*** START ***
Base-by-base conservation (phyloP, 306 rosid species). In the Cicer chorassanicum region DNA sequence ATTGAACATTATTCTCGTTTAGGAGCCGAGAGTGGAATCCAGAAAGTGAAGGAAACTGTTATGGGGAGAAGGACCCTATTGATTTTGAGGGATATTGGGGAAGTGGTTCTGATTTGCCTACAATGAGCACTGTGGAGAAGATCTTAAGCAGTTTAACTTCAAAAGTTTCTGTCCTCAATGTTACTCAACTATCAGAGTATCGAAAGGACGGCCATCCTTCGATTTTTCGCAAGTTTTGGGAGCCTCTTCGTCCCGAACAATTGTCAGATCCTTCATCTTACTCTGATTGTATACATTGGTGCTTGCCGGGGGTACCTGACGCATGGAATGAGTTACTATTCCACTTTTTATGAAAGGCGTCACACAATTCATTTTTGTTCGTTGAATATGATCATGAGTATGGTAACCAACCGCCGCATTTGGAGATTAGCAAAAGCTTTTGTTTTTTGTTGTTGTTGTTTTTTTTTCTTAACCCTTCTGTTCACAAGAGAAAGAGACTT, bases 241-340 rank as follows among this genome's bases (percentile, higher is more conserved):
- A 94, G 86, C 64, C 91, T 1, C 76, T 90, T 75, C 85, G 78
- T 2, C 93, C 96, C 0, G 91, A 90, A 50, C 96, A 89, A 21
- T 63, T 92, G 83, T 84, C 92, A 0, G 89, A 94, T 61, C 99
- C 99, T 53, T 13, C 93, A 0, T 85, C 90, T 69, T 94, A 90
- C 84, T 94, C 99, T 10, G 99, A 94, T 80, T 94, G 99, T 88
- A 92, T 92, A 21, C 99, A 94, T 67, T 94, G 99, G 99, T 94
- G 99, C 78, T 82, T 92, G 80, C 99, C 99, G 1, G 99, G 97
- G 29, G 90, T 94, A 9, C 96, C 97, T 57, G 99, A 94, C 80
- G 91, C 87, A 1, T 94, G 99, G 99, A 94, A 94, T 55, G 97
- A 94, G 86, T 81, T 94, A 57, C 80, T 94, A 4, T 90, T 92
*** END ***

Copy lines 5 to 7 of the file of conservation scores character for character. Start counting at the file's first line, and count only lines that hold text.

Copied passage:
- C 99, T 53, T 13, C 93, A 0, T 85, C 90, T 69, T 94, A 90
- C 84, T 94, C 99, T 10, G 99, A 94, T 80, T 94, G 99, T 88
- A 92, T 92, A 21, C 99, A 94, T 67, T 94, G 99, G 99, T 94